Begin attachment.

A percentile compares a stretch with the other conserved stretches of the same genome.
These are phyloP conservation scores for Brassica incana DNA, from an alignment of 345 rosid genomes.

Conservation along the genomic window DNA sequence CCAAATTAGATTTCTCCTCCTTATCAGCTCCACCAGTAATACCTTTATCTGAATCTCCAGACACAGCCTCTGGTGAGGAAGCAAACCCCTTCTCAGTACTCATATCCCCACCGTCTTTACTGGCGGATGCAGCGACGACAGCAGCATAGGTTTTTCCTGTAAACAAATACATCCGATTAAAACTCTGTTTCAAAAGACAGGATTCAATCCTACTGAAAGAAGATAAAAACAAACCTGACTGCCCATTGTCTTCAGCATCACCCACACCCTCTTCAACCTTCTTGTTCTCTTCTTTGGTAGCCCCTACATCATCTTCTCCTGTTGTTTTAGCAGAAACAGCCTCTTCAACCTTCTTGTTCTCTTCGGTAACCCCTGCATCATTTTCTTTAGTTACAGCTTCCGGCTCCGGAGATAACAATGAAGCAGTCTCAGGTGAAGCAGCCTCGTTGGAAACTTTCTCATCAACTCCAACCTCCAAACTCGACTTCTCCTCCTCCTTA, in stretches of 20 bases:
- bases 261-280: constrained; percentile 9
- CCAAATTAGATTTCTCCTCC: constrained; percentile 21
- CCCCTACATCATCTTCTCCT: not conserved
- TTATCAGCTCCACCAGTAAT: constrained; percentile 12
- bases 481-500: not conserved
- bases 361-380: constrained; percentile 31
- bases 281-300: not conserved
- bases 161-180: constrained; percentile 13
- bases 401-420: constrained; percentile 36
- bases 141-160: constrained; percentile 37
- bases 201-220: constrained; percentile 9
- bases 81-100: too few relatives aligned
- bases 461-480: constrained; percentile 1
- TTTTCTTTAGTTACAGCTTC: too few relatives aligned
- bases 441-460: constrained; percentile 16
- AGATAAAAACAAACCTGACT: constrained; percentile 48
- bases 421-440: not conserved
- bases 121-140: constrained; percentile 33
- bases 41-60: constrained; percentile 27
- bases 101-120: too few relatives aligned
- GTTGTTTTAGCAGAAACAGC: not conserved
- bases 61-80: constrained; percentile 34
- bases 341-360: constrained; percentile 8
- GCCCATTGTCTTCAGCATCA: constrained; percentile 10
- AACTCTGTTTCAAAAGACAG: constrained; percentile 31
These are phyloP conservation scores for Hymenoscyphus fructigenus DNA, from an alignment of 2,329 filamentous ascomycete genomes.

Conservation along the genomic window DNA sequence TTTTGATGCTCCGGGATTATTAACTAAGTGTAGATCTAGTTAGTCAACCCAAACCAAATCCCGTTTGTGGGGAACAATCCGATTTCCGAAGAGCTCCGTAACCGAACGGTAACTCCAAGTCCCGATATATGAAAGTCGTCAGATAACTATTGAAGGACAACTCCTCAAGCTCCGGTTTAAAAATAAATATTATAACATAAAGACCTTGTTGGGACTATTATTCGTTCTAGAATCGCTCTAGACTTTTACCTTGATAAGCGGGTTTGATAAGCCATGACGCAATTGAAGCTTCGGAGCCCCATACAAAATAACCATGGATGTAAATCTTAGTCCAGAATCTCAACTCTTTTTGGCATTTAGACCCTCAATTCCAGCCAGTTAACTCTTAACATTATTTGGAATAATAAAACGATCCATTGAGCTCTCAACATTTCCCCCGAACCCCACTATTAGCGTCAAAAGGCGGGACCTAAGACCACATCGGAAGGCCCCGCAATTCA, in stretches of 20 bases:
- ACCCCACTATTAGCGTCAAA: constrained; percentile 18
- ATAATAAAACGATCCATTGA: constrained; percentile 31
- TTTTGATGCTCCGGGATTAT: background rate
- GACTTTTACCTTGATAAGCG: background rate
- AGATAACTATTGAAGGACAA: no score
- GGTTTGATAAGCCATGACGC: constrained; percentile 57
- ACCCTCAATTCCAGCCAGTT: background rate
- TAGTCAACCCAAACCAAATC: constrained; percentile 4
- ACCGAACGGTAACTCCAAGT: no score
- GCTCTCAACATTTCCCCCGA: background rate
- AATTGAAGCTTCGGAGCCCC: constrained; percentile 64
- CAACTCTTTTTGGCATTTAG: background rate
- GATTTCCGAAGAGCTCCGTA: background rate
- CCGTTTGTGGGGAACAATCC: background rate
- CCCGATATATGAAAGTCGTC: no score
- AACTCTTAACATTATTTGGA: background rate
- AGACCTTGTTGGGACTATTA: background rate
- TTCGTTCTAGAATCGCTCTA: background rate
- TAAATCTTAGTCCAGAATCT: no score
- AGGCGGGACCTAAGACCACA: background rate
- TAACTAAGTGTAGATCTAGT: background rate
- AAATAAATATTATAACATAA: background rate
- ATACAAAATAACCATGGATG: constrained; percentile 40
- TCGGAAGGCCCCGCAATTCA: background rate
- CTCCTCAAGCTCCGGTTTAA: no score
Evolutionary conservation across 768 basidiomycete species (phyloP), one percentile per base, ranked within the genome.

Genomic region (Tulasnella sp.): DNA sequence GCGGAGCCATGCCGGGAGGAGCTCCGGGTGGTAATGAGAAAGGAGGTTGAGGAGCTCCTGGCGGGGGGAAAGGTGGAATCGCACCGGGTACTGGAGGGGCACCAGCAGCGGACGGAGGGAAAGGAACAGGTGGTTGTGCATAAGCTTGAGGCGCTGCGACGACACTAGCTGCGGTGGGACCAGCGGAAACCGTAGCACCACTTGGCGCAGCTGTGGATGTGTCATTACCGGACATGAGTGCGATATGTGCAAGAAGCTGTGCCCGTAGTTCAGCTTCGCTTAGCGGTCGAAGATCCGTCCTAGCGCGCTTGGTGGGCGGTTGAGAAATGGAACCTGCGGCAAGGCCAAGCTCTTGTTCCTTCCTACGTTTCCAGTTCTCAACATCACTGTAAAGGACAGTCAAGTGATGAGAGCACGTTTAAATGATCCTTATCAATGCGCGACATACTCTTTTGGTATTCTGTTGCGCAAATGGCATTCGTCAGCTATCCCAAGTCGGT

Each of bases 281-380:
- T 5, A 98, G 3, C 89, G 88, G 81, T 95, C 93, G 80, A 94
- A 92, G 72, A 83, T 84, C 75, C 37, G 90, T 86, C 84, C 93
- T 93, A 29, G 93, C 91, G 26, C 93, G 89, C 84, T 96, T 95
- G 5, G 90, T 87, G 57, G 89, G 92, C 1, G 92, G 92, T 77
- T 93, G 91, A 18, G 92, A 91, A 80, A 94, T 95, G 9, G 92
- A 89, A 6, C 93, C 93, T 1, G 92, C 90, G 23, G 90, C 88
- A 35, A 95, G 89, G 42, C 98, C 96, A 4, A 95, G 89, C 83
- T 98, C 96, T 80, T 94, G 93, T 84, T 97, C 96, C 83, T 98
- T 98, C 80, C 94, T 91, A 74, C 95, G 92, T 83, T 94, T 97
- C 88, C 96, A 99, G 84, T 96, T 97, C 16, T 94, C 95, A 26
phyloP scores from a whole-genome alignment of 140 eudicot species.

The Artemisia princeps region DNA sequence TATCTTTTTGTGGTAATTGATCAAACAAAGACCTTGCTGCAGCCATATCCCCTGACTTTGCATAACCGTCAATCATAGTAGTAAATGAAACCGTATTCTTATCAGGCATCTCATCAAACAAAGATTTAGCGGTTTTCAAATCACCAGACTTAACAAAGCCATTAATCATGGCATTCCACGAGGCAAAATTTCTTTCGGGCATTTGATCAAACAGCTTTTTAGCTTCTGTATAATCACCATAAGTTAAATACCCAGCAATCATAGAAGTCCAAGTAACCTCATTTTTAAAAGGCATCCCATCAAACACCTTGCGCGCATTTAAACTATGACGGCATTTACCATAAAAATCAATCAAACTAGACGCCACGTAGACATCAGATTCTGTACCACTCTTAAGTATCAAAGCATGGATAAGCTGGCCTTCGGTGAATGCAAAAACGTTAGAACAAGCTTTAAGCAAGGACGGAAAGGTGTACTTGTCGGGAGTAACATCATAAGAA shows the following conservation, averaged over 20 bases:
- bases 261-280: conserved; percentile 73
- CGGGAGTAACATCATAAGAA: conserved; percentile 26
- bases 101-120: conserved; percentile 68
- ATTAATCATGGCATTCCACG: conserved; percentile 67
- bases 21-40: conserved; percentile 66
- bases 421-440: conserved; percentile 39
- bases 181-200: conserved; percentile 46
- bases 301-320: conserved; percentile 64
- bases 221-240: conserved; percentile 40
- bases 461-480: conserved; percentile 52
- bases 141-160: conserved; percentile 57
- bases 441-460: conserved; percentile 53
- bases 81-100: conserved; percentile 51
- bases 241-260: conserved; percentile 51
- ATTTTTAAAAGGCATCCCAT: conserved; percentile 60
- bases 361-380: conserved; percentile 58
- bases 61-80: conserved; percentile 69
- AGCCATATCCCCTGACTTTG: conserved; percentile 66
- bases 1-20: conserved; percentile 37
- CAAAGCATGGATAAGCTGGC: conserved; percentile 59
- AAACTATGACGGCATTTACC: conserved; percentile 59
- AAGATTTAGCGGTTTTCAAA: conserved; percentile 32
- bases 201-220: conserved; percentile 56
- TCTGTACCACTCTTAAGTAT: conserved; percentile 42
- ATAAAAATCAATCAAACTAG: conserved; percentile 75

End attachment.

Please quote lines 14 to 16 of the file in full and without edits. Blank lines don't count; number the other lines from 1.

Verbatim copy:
- bases 201-220: constrained; percentile 9
- bases 81-100: too few relatives aligned
- bases 461-480: constrained; percentile 1